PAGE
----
The word "ujjayi" is derived from the Sanskrit root "ji" (à¤œà¤¿)Â with the prefix "ud" (à¤‰à¤¦à¥) added to it. So the combined root is "ujji" (à¤‰à¤œà¥à¤œà¤¿) which means "to be victorious". Ujjayi (à¤‰à¤œà¥à¤œà¤¾à¤¯à¥€), thus means "one who is victorious" andÂ "ujjayi breath" would mean "the victorious breath".
Because of the various benefits it provides (listed below), Ujjayi is highly recommended as the breathing technique to be used during any of the yoga practices (asana or pranayama) that require you to breathe deeper than your natural breath. For example, while practicing Sun Salutation, it is recommended that each movement be made slowly and synchronized with the appropriate deep inhalation or exhalation. In this case, since the breathing is slow and deep, Ujjayi is recommended for each breath. Similarly, while practicing pranayama techniques involving deep breathing, like the "alternate nostril breathing" called "Naadi Shuddhi", it is recommended to use the ujjayi breath.
Ujjayi is practiced while breathing through the nose but narrowing the throat by partially closing the epiglottis (the piece of cartilage at the top of your voice box) thus producing a slight hissing sound (it may also be compared to a light snoring sound or the sound of an ocean wave). This sound is a result of friction of the incoming or outgoing air at the base of the throat and not from friction in the nostrils. Let that sound become your teacher. Listen to the tone of that voice as you inhale and exhale, and make that tone as even and smooth as you can, without any catches or wavering and without any change in pitch. The sound should be soft and gentle and only you should be able to hear its sound. Listening to the voice of ujjayi pranayama will give you greater sensitivity and control over the nuances of your breath.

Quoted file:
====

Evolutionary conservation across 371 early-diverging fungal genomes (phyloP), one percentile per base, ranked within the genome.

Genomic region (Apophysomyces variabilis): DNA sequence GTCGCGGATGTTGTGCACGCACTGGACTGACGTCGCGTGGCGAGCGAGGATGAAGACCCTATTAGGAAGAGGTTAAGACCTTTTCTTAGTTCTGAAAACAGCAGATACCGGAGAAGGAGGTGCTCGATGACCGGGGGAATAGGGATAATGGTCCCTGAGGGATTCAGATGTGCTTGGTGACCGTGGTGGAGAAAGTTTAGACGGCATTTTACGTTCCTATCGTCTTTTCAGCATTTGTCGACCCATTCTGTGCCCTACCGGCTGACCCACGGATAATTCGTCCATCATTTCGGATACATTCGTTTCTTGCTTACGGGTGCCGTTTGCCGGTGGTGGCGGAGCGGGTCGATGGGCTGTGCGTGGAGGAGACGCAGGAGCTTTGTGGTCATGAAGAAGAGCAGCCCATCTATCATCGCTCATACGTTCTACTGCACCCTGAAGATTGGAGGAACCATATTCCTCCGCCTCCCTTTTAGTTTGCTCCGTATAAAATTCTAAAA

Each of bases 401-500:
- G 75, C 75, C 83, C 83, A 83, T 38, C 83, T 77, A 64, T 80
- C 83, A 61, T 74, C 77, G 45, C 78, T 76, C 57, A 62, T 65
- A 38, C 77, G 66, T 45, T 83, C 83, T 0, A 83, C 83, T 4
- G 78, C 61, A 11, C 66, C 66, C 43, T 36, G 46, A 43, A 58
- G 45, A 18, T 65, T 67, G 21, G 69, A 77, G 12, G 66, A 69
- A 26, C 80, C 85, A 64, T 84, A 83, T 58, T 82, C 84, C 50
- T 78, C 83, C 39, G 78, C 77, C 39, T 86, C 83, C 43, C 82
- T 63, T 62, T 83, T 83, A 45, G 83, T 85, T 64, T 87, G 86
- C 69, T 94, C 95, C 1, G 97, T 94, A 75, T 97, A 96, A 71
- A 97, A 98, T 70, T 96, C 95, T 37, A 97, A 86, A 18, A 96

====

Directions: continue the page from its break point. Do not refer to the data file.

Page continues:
At first, you may wonder exactly how to manipulate this epiglottal valve at the root of your throat. Here are a couple of methods which can help you learn this action.
- Just sigh, and notice the slight constriction in your throat that occurs. That’s the area you need to control when you’re practicing ujjayi.
- Open your mouth and inhale softly, noticing where the breath touches your throat. For most people, that will be deep down at the base and back of the throat. Again, that’s the spot you need to constrict slightly to practice ujjayi. After you’ve zeroed in on this area, close your mouth and inhale, letting the breath touch your throat there. Once you can inhale in this way, practice exhaling with the same constriction of the epiglottis.
- Another technique that you can use to experience Ujjayi is to hold your hand up to your mouth and exhale as if trying to fog a mirror. Inhale the same way. Notice how you constrict the back of the throat to create the fog effect. Now close your mouth and do the same thing while breathing through the nose.
Benefits of Ujjayi
Ujjayi is a tranquilizing breath and also has a heating effect on the body. This practice is used in yoga therapy to soothe the nervous system and calm the mind. It has a profoundly relaxing effect at the psychic level. It helps to relieve insomnia and may be practiced in shavasana just before sleep. The basic form without breath retention and bandhas slows down the heart rate and is useful for people with high blood pressure. Ujjayi alleviates fluid retention. It removes disorders of the dhatu, which are the seven constituents of the body: blood, bone, marrow, fat, semen, skin and flesh.
Another benefit of Ujjayi is that it naturally makes each breath slightly deeper than your normal deep breath. When you use ujjayi during asana practice to synchronize movement with the deeper breath, it brings about a deeper sense of awareness and mindfulness of the effect of the stretch.